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Regret Is All

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Regret is all, it's only human
An emotion with an intimate audience
The tinge of shame and imperfection
And the taint, for we were never innocent

For some can never descend the mountain of regret
They can't let go of the history or even decide to forget
Forever revisiting the past, vivid scenarios replayed
It's hard to live in the bed of remorse that they've made

Questioning whether the requisite words could have been found
Or whether alternative actions could have been summoned
Standing on the verge, poised between restraint and impulse
Rueing whether different actors might have changed the outcome

Communal regret is often the essence of cultural memory
To find oneself laying down markers of collective identity
Intimations of free will weighed against chaos theory
The direction of the arc of time and missed opportunities

Regret is all, it's a deficiency disease
Testimony to the fallibility of memories
Or sometimes to a surfeit of imagination
The raw materials of life, regret is an imposition

boy on steps of crumbling castles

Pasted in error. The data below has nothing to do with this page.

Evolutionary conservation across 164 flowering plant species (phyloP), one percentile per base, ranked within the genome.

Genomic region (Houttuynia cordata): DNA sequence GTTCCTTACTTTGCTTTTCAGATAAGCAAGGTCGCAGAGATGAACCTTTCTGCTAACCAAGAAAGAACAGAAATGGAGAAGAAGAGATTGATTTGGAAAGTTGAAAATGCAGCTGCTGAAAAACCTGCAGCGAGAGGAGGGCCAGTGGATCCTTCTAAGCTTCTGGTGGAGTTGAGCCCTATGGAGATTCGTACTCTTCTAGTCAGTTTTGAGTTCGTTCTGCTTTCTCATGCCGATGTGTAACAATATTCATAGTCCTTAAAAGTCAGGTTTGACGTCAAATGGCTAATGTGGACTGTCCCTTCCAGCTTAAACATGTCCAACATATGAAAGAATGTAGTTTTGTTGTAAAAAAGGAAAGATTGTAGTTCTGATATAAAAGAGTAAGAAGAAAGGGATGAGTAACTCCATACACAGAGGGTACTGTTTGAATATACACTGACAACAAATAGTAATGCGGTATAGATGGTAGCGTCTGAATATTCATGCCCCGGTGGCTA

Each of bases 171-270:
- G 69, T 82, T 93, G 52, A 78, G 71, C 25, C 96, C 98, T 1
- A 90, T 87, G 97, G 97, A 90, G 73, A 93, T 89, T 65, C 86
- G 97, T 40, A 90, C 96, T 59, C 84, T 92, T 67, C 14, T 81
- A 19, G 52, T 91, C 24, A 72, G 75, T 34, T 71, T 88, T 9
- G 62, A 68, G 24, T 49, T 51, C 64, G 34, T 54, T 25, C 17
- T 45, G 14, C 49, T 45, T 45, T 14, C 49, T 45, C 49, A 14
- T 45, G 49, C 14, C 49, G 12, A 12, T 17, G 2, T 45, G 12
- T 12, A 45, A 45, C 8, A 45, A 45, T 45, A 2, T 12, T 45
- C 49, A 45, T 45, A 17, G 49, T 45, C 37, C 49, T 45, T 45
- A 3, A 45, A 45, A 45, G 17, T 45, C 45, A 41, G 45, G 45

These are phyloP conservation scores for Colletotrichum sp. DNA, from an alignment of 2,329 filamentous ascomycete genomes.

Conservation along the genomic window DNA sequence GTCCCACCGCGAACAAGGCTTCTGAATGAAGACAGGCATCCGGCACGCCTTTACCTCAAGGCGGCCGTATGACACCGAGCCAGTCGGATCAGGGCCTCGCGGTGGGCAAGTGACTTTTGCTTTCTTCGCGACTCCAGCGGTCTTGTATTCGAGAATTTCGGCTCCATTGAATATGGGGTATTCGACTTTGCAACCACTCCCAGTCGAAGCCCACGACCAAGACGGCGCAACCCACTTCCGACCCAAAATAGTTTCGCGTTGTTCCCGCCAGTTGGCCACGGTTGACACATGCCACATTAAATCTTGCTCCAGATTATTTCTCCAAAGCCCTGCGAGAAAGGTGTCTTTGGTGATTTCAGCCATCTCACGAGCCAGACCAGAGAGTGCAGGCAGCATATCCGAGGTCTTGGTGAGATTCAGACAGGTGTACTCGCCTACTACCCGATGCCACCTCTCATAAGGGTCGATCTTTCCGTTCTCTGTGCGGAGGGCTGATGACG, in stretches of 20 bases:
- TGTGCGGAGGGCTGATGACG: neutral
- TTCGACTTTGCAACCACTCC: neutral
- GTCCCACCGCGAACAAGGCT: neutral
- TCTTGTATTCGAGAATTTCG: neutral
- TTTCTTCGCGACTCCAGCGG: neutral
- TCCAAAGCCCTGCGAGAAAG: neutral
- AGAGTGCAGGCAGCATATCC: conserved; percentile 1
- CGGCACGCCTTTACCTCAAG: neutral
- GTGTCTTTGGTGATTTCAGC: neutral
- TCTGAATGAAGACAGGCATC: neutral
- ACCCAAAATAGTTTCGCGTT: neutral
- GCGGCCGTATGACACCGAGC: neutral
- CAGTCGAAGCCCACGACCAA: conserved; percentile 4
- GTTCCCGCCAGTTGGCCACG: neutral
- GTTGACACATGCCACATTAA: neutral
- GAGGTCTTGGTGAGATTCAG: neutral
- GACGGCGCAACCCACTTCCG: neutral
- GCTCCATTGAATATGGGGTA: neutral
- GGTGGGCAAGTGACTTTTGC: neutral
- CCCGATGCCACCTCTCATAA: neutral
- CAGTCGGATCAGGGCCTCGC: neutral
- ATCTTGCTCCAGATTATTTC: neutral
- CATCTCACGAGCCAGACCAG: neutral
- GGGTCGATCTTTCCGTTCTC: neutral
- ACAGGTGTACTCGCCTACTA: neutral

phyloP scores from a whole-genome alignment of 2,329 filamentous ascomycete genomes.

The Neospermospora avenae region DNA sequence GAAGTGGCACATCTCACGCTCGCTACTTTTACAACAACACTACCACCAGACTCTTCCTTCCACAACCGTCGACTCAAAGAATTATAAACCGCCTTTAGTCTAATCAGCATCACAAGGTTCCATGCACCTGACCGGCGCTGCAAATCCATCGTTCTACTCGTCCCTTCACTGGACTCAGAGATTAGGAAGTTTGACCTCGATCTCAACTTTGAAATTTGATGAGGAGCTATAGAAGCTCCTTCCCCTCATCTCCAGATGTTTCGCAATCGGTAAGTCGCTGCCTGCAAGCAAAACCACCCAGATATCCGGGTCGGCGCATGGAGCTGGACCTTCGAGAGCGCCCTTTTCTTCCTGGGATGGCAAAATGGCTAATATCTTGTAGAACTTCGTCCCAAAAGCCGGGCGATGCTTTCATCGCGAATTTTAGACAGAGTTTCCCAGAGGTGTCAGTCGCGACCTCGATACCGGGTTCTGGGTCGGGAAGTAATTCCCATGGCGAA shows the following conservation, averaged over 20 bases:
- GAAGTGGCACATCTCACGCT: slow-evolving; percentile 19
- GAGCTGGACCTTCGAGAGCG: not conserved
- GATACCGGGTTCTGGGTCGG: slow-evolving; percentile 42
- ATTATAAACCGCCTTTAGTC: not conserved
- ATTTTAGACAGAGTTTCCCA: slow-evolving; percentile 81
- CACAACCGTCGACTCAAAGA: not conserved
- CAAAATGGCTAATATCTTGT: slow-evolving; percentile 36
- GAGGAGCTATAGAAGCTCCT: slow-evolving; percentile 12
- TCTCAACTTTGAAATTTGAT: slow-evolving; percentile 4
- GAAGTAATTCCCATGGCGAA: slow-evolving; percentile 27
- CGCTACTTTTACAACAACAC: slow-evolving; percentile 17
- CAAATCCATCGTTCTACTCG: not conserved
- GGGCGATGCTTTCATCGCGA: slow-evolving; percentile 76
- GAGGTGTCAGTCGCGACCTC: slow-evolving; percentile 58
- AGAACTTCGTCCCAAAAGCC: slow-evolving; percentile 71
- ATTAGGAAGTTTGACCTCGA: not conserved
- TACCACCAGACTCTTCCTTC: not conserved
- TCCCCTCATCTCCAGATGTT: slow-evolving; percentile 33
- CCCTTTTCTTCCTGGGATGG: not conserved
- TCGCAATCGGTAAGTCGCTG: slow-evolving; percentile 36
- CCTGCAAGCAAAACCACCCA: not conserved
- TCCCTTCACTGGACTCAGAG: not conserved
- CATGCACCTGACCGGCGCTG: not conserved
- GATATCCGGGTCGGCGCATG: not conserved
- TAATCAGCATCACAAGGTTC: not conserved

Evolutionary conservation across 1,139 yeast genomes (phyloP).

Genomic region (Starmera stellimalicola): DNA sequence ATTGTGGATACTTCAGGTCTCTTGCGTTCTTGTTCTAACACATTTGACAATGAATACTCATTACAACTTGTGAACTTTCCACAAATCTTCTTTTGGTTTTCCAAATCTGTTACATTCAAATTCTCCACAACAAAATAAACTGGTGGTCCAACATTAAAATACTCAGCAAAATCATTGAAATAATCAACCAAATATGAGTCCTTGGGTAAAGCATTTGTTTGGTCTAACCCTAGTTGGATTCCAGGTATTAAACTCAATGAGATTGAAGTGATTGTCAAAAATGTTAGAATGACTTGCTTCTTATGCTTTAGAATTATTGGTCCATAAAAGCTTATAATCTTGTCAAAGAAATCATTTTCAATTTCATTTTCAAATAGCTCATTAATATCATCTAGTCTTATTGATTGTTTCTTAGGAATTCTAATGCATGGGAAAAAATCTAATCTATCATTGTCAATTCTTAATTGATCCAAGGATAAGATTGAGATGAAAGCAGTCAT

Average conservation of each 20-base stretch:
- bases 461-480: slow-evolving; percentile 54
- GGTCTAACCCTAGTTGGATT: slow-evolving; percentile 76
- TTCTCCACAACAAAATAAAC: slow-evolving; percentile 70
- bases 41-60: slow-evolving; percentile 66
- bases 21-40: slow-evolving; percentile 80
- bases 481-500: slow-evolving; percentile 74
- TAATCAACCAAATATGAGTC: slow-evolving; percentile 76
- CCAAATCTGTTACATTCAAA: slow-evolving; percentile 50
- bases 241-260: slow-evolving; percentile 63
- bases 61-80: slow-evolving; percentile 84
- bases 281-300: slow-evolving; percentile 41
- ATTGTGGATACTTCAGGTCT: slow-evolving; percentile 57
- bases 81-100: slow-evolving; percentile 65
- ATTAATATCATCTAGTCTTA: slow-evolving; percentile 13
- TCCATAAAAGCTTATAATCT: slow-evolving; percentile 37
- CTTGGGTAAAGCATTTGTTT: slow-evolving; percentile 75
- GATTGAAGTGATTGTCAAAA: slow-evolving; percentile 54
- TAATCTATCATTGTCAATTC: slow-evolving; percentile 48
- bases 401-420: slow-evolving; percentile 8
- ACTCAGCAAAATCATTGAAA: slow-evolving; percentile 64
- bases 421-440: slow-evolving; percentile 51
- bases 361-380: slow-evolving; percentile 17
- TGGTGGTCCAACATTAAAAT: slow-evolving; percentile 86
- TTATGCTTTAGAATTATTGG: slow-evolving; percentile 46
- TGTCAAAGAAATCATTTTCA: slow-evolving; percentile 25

Regret, a playlist

A soundtrack for this note (spotify version)
Vaguely related: Decision to Forget. The theme is buyer's remorse.

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Writing log: March 31, 2022

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4 days ago
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Death, Lonely Death

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Billions of miles away at the edge of the Solar System, Voyager 1 has gone mad and has begun to die.

Let’s start with the “billions of miles”. Voyager 1 was launched in early September 1977. Jimmy Carter was a hopeful new President. Yugoslavia and the USSR were going concerns, as were American Motors, Pan Am, F.W. Woolworth, Fotomat booths, Borders bookshops, and Pier 1. Americans were watching Happy Days, M*A*S*H and Charlie’s Angels on television; their British cousins were watching George and Mildred, The Goodies, and Tom Baker as the Fourth Doctor. If you turned on the radio, “Hotel California” by The Eagles was alternating with “Dancing Queen” by Abba (and, if we want to be completely honest, “Car Wash” by Rose Royce). Most cars still ran on leaded gasoline, most phones were still rotary dial, and the Internet was a wonky idea that was still a few weeks from a working prototype.